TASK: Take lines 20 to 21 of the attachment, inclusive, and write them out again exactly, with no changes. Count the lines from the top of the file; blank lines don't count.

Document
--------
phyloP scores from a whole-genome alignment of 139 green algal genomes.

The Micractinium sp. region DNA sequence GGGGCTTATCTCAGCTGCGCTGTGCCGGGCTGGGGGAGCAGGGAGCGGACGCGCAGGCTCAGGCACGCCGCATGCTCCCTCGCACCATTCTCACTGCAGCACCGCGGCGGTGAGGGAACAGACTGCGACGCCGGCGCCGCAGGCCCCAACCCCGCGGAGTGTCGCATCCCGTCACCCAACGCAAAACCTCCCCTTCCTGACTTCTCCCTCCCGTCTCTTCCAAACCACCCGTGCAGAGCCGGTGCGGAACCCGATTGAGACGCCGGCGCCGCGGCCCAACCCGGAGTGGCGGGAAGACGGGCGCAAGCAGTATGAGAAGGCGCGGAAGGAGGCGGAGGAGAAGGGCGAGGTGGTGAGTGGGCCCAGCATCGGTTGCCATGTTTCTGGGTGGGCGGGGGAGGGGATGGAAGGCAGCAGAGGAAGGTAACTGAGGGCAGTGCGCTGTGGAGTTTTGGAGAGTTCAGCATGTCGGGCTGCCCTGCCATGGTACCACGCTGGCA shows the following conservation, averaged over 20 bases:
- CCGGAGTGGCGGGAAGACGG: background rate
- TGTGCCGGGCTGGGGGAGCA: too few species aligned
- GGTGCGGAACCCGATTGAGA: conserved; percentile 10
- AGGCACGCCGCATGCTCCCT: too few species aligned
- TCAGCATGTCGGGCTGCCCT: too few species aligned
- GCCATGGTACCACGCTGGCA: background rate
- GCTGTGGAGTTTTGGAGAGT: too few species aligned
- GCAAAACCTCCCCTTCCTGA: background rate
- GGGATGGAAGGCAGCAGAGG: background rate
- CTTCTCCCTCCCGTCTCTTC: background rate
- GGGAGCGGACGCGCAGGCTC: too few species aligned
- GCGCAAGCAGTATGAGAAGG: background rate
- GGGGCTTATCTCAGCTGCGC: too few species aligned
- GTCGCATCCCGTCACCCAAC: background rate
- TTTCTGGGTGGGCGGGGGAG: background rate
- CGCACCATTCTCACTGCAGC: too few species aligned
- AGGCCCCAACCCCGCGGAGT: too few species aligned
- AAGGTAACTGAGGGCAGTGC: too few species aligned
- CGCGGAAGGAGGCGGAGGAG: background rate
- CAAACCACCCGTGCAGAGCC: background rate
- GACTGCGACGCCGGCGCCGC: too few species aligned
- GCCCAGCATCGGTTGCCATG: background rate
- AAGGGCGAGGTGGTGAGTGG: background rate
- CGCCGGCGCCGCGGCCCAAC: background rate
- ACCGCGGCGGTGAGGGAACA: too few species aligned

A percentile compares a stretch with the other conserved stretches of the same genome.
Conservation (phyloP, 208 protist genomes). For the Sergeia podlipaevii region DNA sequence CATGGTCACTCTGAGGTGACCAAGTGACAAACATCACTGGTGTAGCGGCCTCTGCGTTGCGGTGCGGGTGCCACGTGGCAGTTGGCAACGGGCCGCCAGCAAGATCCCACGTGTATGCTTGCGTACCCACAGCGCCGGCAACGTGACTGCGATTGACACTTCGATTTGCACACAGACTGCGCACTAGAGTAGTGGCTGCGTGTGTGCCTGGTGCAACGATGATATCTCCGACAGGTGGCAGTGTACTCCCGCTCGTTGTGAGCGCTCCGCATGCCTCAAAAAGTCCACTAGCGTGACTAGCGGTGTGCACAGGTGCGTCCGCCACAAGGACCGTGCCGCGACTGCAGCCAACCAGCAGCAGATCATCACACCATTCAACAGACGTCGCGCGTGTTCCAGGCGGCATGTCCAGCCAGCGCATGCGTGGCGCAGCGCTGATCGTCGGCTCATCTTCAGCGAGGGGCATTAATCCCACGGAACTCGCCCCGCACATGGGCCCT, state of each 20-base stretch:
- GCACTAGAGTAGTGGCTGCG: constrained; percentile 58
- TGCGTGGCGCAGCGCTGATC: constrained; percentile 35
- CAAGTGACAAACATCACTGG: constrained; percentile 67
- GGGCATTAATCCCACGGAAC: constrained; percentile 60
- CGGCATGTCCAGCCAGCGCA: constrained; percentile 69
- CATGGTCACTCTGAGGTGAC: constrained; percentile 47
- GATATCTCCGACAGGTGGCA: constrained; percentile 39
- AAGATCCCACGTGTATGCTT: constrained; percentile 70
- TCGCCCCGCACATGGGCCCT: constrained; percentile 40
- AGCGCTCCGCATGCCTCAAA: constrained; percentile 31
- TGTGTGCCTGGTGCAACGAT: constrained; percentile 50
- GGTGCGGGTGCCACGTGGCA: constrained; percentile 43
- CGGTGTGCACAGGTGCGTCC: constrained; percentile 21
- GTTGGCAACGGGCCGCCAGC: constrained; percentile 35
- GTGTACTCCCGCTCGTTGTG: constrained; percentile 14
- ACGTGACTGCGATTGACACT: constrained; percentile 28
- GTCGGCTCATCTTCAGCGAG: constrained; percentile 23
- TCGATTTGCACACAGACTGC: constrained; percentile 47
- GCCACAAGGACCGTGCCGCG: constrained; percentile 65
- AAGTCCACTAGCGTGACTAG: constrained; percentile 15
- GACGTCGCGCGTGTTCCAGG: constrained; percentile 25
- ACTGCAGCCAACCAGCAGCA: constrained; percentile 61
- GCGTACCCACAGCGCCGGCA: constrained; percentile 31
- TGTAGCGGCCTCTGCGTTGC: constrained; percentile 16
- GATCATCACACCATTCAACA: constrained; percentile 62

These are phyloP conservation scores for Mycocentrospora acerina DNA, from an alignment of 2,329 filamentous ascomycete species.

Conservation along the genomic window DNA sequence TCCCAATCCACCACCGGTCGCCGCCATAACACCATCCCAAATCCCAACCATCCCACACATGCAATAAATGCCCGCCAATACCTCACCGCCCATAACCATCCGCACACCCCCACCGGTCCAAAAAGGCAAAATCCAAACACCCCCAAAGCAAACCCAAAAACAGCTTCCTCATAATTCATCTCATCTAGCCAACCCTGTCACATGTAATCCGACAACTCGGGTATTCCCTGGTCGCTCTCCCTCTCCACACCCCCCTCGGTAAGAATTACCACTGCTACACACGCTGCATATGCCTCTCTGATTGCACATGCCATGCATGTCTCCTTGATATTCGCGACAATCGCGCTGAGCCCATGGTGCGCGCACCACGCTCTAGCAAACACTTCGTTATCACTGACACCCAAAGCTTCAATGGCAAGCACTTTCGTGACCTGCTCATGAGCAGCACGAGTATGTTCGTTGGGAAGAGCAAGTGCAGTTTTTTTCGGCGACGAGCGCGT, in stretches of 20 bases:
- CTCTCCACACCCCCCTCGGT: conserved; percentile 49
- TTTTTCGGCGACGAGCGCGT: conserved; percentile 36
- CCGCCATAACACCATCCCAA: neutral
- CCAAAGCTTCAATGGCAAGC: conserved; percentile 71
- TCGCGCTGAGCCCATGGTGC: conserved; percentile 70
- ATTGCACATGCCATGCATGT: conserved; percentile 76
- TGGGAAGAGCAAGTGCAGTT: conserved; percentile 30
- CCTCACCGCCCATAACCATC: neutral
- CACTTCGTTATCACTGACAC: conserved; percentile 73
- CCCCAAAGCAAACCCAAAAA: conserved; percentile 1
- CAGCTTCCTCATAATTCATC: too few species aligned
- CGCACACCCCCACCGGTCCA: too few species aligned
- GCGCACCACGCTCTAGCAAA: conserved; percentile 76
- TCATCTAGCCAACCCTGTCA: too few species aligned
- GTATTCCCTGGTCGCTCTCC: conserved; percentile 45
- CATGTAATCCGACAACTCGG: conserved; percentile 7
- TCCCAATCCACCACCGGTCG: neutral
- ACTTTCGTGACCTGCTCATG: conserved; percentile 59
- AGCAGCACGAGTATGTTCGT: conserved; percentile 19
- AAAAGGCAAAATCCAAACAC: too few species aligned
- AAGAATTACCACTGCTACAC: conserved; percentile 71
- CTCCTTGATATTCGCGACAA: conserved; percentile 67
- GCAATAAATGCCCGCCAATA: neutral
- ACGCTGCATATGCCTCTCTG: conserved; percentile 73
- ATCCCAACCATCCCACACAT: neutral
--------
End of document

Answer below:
- AAGGTAACTGAGGGCAGTGC: too few species aligned
- CGCGGAAGGAGGCGGAGGAG: background rate